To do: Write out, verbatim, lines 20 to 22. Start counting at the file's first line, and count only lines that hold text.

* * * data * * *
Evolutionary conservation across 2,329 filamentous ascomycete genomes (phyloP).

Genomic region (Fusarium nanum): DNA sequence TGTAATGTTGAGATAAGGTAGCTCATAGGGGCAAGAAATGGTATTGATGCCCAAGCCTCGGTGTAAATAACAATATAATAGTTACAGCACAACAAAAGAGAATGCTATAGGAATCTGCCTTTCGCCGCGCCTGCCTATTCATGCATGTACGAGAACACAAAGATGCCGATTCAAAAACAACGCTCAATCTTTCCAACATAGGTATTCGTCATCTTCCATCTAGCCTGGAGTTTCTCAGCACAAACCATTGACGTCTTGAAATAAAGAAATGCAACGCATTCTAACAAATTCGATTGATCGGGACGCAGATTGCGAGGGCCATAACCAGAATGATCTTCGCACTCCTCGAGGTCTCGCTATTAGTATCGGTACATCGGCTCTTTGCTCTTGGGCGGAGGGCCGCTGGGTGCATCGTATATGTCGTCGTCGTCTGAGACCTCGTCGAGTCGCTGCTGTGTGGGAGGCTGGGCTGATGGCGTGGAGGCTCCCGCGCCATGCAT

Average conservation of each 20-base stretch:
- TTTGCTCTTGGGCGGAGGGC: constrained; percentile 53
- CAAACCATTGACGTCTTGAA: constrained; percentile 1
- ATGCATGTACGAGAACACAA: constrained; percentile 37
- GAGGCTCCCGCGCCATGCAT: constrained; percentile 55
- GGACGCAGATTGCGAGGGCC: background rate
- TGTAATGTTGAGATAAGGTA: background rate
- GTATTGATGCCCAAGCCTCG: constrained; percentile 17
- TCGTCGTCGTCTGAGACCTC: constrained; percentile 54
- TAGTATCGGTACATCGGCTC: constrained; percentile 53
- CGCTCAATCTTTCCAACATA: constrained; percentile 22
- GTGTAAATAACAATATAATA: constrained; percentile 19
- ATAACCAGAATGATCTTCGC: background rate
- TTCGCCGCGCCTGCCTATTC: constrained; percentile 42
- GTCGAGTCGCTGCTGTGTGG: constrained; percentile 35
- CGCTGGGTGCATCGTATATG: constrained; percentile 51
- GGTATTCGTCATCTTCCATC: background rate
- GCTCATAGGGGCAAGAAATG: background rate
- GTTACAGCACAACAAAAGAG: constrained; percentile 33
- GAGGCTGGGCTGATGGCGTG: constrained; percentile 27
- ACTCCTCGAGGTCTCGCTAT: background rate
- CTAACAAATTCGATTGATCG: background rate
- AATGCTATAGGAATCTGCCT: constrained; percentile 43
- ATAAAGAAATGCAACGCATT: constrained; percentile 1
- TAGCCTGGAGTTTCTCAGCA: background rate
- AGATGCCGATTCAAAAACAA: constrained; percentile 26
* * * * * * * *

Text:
- GCTCATAGGGGCAAGAAATG: background rate
- GTTACAGCACAACAAAAGAG: constrained; percentile 33
- GAGGCTGGGCTGATGGCGTG: constrained; percentile 27